Invited Speakers:

We invite substantive abstracts (approx. 1 page) of short papers by junior researchers (25-30mins) on the topics of the conference. For the purposes of this event, “junior researchers” includes untenured faculty, postdocs and graduate students.

Please submit abstracts or papers in PDF format to Nathan Kellen by January 15, 2018.  (Authors of accepted papers will be notified within a few weeks.)

11/15: From perception to symbolic thought: how language augments human cognition

The Psychological Sciences Colloquium Series presents:

 

Gary Lupyan, Department of Psychology, University of Wisconsin, Madison

3:30pm in BOUS A106

 

Talk: From perception to symbolic thought: how language augments human cognition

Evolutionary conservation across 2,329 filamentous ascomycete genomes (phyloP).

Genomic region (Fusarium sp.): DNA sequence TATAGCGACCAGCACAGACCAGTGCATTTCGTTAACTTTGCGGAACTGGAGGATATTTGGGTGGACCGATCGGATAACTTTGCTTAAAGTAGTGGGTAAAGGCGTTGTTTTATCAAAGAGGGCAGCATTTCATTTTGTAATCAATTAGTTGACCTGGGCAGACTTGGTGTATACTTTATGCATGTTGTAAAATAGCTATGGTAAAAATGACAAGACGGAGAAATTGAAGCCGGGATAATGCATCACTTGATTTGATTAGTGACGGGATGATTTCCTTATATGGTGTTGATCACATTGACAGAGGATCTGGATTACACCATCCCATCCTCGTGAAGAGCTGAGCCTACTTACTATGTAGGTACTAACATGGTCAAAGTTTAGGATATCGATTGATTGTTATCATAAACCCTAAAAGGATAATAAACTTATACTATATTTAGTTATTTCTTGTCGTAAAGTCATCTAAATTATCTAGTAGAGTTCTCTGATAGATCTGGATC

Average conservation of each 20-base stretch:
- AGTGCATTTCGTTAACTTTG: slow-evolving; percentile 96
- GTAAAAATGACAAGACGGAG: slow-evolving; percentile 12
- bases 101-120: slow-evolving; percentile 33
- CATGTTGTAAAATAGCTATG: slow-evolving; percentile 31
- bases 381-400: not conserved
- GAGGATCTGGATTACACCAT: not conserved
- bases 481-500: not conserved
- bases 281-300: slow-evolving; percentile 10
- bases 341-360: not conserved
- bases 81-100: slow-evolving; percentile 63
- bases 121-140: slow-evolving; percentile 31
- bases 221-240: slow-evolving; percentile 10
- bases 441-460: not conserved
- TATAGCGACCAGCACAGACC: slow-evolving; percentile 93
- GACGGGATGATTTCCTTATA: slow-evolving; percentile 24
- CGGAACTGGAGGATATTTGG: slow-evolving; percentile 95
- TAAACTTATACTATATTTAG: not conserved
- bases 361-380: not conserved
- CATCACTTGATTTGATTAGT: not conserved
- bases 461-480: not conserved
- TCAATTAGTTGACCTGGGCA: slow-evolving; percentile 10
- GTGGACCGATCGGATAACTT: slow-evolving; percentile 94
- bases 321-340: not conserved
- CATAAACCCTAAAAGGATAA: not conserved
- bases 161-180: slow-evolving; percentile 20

It is a common refrain that language is one of the defining traits of our species. Yet for all its claimed importance, most cognitive scientists work under the assumption that language, while important for communicating pre-existing thoughts, plays a minor if any role in their construction. I will argue that this view is mistaken and that words play a much more central role in creating meaning than is generally acknowledged. Using a wide range of empirical evidence, I will show that even in linguistically savvy adults, the use of language actively modulates “nonverbal” mental processing from low-level perception to higher-level reasoning. On the presented view, some of the unique aspects of human cognition stem from the power of words to flexibly transform mental representations into more categorical states. This view has immediate consequences for understanding the cognitive consequences of learning and using language and for questions concerning linguistic relativity.